During its three years of operation NEMAC’s activities have been consistent with the mission of UNCA and with its establishing document (SD3405S). It has been quite successful in attracting funds to the university. It has engaged 50 UNCA students with employment opportunities and many opportunities for undergraduate research. It has involved the work of 14 UNCA faculty from a variety of disciplines, and 20 different educational and business organizations in relation to their work.
As NEMAC looks forward to the next five years, its External Advisory Board indicated the need to develop a professional business plan which NEMAC intends to do. Space is an issue for NEMAC. To solve space issues in the short run, NEMAC is looking beyond the campus: part of its operation activities will take place in Enka, and it may have a downtown presence.
It is the judgment of the IDC that NEMAC has contributed a lot to the university and has even greater opportunities to contribute in the future. It is the hope of IDC that the activities of NEMAC and UNCA will become more fully integrated over time, as was noted by John Stevens in his initial comments to IDC on April 26, 2007. This would include: (a) developing more undergraduate research, employment, and learning opportunities, and (b) creating more opportunities for UNCA faculty (and a broader range of faculty) and NEMAC staff to interact with one another, for example, in colloquia and scholarly activity. Both of these ends will be supported to the extent that UNCA faculty, students, and staff come to be better informed about the activities of NEMAC.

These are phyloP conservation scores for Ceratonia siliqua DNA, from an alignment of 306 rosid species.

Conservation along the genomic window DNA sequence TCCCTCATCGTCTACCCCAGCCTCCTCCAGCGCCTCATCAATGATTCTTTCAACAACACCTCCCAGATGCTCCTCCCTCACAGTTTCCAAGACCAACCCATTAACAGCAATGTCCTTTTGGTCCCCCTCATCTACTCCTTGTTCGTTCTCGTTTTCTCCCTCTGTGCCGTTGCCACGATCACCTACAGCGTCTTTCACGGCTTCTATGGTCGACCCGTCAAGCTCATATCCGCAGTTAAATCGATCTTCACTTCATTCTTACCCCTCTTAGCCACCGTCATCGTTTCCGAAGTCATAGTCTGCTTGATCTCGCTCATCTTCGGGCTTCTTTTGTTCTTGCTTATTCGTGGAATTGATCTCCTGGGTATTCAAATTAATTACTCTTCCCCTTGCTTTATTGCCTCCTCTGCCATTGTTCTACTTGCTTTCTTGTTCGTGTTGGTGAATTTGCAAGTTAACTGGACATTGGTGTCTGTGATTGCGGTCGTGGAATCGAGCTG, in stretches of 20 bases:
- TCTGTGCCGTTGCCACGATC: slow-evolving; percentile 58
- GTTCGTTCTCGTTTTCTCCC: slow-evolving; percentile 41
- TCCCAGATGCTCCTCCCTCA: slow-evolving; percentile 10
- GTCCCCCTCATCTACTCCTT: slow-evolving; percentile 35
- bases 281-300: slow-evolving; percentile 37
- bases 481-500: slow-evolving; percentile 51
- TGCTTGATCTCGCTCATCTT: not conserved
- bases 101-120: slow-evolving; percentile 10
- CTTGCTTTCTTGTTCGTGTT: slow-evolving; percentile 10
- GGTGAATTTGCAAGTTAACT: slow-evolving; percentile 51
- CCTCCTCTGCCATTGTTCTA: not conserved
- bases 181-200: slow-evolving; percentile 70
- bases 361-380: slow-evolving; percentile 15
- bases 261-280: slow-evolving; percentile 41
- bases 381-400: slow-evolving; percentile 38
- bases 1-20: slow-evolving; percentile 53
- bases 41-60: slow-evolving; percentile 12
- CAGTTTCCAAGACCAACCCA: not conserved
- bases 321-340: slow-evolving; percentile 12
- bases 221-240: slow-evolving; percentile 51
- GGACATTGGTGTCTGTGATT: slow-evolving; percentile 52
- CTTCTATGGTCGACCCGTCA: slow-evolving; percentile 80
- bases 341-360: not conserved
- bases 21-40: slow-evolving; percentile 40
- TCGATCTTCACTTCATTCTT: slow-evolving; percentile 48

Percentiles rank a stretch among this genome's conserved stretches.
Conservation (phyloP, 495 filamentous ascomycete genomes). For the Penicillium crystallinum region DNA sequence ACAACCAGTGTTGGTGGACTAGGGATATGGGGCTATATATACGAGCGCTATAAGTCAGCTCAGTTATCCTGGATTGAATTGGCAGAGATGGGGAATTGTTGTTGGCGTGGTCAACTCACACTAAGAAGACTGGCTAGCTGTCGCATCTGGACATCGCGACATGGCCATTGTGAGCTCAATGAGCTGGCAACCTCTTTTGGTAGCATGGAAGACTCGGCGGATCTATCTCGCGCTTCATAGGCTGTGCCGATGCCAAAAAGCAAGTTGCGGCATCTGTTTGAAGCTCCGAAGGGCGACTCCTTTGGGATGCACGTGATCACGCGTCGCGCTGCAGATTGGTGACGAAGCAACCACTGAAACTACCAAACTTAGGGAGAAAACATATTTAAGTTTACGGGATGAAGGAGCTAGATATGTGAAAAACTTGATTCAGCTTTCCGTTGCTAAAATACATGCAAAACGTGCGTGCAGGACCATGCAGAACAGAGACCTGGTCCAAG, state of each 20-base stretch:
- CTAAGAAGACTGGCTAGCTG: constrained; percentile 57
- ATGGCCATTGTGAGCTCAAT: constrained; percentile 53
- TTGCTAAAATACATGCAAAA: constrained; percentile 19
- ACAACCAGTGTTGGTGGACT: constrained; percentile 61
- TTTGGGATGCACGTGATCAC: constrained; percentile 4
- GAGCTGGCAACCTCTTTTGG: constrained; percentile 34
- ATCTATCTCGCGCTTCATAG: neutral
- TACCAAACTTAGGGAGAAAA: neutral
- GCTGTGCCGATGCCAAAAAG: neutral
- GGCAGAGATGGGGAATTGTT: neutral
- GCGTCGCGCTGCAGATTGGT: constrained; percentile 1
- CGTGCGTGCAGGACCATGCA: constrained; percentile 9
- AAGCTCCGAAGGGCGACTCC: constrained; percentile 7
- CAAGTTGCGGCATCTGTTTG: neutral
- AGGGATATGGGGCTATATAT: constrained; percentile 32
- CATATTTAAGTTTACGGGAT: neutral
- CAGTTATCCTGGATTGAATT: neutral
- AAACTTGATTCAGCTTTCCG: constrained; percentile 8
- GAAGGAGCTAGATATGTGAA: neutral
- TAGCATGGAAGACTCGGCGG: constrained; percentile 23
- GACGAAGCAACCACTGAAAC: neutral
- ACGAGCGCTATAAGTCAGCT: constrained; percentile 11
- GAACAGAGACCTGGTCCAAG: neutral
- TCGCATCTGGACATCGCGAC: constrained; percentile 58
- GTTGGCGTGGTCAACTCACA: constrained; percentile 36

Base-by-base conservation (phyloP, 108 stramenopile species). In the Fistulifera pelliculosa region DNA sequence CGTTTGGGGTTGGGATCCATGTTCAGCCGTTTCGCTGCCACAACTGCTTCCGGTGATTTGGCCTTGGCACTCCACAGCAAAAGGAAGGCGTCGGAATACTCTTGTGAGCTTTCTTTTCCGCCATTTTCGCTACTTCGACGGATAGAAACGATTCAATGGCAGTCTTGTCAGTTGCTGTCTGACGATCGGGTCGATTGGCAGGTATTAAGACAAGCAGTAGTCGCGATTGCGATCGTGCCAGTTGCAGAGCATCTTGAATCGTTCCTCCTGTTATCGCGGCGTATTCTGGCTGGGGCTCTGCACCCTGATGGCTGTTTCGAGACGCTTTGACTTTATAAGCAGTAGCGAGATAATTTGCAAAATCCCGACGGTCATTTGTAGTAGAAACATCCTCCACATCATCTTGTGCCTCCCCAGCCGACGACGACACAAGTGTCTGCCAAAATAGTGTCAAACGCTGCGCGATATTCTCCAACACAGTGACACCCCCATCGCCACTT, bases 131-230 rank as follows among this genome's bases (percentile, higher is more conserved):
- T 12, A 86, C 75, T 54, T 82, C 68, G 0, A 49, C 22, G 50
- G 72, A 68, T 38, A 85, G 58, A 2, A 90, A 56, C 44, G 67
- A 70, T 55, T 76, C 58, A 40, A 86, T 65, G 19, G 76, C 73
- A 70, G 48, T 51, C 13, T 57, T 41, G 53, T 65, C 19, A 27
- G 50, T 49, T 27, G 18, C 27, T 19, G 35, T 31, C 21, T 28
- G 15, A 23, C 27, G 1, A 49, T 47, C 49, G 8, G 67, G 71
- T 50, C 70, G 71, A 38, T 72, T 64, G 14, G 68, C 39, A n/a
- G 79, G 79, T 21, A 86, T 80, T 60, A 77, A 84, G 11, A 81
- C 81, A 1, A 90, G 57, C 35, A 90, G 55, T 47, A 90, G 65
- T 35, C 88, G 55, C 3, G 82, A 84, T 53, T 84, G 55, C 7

Dr. Moseley asked if NEMAC generated overhead money for the university. Jim Fox and Susan Weatherford reported that $300,000 has been generated in the three years that NEMAC has been in existence. The Senate approved IDC’s recommendation that NEMAC be continued until its next review period.
The following document was considered for Second Reading:
IDC 2: Proposal to Revise the University Planning Council
(Revision of SD4201S; Faculty Handbook Section 10.1.1)
Larson reported that IDC has heard throughout the year that we need to have a
fully functioning University Planning Council (UPC). Since February, members
of IDC along with Chancellor Ponder,